As of 2021, the availability and consumption of electricity in Uganda remains significantly lower compared to global averages. With a total energy consumption of nearly 11 watts per person, Ugandans have access to far less electricity than the global average of 412 watts per person. Low-carbon energy sources, such as hydropower and solar, dominate electrical energy generation, producing a little over 10.6 watts per person. Hydropower is particularly significant, generating nearly all of Uganda's low-carbon power at close to 10 watts per person, while solar adds a modest 0.37 watts per person. Fossil fuel and biofuel add very little to Uganda's electricity supply, at 0.32 and 0.3 watts per person respectively. With electricity generation this low, it is likely affecting the quality of life and economic development in the country. It's notable that Uganda neither imports nor exports electricity from other countries or regions.
There are a number of ways in which Uganda could increase its electricity generation, particularly from low-carbon energy sources. Countries like Denmark, Sweden, and Uruguay, where wind energy generates a substantial fraction of their electricity, could provide valuable lessons. Denmark, for instance, generates 369 watts per person with wind energy, a significant contrast to Uganda's total energy generation. Building on its existing hydropower base, Uganda could also broaden its low-carbon energy scope to include more wind and solar, drawing inspiration from Ireland and Australia respectively. However, with good governance and adoption of new technologies, Uganda could also investigate the possibility of nuclear energy as a core power source, following the examples of Sweden and France, where nuclear energy generates over 500 watts per person.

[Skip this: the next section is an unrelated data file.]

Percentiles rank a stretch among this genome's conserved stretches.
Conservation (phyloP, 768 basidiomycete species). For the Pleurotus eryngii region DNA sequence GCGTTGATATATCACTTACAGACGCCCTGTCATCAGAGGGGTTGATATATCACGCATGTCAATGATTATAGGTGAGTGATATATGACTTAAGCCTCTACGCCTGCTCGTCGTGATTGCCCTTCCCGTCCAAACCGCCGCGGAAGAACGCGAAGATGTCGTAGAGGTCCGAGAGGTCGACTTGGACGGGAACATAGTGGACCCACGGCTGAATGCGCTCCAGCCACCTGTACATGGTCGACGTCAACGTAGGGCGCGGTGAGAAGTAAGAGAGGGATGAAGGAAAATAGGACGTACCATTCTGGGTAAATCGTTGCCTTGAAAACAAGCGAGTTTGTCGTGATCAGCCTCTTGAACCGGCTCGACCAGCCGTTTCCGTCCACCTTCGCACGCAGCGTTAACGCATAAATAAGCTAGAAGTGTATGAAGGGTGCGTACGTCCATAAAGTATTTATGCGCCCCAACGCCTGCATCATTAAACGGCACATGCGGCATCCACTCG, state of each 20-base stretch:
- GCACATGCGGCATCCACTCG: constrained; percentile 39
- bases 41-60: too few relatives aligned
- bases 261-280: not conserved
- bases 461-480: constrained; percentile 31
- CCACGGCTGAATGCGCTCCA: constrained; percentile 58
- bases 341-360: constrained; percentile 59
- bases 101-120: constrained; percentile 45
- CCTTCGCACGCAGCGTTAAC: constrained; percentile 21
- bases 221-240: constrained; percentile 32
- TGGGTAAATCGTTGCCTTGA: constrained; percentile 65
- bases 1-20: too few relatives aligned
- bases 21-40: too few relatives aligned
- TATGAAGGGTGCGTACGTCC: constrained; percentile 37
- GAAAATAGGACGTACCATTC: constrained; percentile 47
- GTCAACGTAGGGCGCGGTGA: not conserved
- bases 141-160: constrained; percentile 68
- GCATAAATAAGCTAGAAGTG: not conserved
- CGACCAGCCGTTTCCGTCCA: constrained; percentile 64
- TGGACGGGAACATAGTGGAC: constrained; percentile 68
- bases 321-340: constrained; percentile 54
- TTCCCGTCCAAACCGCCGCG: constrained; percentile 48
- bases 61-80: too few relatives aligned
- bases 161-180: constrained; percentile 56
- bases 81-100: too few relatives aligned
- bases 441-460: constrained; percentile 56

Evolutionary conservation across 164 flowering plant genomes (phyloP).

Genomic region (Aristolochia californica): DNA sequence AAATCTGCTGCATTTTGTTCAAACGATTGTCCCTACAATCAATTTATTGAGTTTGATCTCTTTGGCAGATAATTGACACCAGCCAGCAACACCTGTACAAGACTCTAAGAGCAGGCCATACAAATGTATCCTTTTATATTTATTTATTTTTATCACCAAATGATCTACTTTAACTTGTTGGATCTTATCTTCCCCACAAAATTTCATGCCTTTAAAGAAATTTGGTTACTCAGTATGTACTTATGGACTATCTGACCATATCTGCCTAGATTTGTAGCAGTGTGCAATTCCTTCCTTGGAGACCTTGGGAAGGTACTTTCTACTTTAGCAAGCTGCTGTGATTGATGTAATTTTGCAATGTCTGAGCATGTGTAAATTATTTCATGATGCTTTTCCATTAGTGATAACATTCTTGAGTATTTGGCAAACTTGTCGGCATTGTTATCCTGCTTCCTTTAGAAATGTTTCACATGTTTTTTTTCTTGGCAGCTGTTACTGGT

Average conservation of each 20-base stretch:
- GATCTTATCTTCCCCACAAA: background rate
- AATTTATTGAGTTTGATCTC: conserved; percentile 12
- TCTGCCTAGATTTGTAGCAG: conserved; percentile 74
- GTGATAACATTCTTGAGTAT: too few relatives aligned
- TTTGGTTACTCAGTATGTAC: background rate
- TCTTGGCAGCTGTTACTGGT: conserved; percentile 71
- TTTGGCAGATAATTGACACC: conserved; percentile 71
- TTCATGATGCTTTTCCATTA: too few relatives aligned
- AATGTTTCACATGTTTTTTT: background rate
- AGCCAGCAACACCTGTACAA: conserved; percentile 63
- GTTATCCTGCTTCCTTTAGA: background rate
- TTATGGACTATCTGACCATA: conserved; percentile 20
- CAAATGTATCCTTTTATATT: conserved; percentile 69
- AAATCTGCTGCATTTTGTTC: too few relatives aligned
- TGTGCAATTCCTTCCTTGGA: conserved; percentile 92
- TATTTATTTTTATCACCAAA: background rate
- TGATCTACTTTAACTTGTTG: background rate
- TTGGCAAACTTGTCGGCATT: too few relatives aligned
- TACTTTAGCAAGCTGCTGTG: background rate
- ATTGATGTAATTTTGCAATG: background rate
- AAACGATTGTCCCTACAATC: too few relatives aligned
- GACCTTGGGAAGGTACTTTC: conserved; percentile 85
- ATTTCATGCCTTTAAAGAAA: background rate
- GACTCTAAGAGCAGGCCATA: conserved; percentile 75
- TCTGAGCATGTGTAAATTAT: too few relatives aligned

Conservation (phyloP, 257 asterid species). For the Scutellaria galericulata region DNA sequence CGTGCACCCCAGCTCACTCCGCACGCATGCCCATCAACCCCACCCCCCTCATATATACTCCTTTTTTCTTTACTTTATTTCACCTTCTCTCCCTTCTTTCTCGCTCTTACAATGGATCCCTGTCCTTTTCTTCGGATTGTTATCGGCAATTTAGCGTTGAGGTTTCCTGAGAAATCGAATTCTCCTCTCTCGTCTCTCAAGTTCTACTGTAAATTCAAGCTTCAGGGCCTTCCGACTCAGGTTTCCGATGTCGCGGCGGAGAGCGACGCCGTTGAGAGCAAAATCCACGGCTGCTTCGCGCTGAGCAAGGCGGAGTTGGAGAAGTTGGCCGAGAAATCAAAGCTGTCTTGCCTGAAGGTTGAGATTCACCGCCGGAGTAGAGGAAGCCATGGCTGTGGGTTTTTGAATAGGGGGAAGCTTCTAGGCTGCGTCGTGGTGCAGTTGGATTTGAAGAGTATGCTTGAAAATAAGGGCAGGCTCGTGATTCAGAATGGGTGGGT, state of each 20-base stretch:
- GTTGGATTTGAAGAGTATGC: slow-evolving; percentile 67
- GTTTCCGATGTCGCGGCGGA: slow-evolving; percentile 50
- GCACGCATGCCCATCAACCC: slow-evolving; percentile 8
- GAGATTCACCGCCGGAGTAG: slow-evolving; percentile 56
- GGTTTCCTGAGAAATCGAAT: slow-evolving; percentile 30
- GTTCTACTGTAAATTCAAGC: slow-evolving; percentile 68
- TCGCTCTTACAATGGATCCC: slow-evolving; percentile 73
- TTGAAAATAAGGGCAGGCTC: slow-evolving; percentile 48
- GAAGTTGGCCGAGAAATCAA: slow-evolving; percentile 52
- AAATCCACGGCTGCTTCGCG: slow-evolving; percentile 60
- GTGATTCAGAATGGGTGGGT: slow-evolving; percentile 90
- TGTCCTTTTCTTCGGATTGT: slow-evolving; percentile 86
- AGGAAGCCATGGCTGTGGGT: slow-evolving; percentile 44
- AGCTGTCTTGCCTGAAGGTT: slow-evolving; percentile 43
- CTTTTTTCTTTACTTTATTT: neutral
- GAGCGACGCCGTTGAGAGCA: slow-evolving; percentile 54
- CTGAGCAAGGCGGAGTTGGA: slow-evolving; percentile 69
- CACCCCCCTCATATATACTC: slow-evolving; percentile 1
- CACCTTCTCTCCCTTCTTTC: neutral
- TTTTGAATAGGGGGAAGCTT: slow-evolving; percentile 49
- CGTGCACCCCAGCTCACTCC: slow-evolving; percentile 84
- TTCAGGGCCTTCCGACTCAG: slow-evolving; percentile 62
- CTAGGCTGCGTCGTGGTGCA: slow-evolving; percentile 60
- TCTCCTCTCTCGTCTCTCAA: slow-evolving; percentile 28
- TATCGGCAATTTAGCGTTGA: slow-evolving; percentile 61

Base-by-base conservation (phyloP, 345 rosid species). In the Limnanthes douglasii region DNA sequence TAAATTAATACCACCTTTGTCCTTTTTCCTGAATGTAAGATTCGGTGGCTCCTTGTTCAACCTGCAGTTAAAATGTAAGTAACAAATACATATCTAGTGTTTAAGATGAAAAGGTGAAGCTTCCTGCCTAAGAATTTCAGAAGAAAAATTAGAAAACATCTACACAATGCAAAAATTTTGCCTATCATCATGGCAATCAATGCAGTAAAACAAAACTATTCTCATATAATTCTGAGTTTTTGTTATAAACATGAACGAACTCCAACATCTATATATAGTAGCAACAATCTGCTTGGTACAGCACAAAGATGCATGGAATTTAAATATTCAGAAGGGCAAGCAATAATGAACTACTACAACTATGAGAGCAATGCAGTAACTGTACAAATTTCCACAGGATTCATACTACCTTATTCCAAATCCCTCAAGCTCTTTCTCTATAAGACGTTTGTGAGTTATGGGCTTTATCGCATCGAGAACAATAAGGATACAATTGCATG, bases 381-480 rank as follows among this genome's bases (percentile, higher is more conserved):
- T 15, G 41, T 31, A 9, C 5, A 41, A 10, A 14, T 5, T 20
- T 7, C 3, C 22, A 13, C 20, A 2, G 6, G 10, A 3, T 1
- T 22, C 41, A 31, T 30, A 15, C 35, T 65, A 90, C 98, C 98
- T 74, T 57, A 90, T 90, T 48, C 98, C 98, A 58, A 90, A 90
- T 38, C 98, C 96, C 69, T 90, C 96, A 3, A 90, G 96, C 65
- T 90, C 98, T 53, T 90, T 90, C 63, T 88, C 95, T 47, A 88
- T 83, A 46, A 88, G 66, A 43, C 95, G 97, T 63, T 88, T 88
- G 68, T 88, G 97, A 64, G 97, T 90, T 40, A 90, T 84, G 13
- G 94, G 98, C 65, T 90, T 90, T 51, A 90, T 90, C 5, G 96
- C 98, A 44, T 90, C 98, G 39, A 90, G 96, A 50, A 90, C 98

With regards to the history of low-carbon electricity in Uganda, hydropower has been at the core of its development. There has been a steady but modest growth in hydroelectric power since 1992, with periodic increments of around 0.1 terawatt-hours (TWh) almost every year, except for 2006 when there was a substantial reduction of 0.7 TWh, and 2013 and 2016 when hydroelectric power saw notable enhancements of 0.9 TWh. Along the journey, the evolution of other low-carbon energy sources like biofuels is rather recent and has been a mixed bag. Introduced in 2018, biofuels saw a start with a contribution of 0.2 TWh, but experienced a reduction in 2019 and hasn't shown much of a significant presence in Uganda's energy portfolio so far. This historical pattern suggests that while Uganda's efforts at growing its low-carbon energy sector have not been fruitless, there remains significant work to do in diversifying its energy sources and upscaling generation.